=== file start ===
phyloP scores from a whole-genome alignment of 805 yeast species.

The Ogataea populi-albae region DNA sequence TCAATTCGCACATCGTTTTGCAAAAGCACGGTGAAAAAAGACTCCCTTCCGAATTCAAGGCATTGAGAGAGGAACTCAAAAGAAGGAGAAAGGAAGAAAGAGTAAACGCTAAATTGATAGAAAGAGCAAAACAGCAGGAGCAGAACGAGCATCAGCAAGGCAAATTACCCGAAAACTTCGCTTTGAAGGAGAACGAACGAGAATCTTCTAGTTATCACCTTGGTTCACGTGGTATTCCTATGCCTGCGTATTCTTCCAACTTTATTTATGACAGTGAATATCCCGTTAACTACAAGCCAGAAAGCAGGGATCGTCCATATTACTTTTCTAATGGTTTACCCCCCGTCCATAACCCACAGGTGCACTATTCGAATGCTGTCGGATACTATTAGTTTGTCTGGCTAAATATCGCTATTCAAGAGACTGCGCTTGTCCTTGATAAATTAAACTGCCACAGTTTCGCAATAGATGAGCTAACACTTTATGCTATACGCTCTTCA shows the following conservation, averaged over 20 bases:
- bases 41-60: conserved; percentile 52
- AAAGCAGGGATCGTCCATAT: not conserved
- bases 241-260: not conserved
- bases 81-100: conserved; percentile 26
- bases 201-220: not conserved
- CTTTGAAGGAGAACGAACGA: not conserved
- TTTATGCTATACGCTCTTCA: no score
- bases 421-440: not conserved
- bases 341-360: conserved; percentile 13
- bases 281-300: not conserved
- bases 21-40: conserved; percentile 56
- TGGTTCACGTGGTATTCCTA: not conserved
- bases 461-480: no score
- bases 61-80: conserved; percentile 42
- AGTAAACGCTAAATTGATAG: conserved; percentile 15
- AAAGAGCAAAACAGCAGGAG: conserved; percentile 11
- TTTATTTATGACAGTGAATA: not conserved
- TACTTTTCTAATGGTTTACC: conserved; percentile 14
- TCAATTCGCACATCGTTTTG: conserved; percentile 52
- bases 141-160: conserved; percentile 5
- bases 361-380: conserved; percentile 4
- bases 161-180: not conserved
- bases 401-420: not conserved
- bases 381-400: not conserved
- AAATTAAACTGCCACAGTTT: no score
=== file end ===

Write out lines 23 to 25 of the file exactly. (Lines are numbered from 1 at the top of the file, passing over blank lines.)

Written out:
- bases 361-380: conserved; percentile 4
- bases 161-180: not conserved
- bases 401-420: not conserved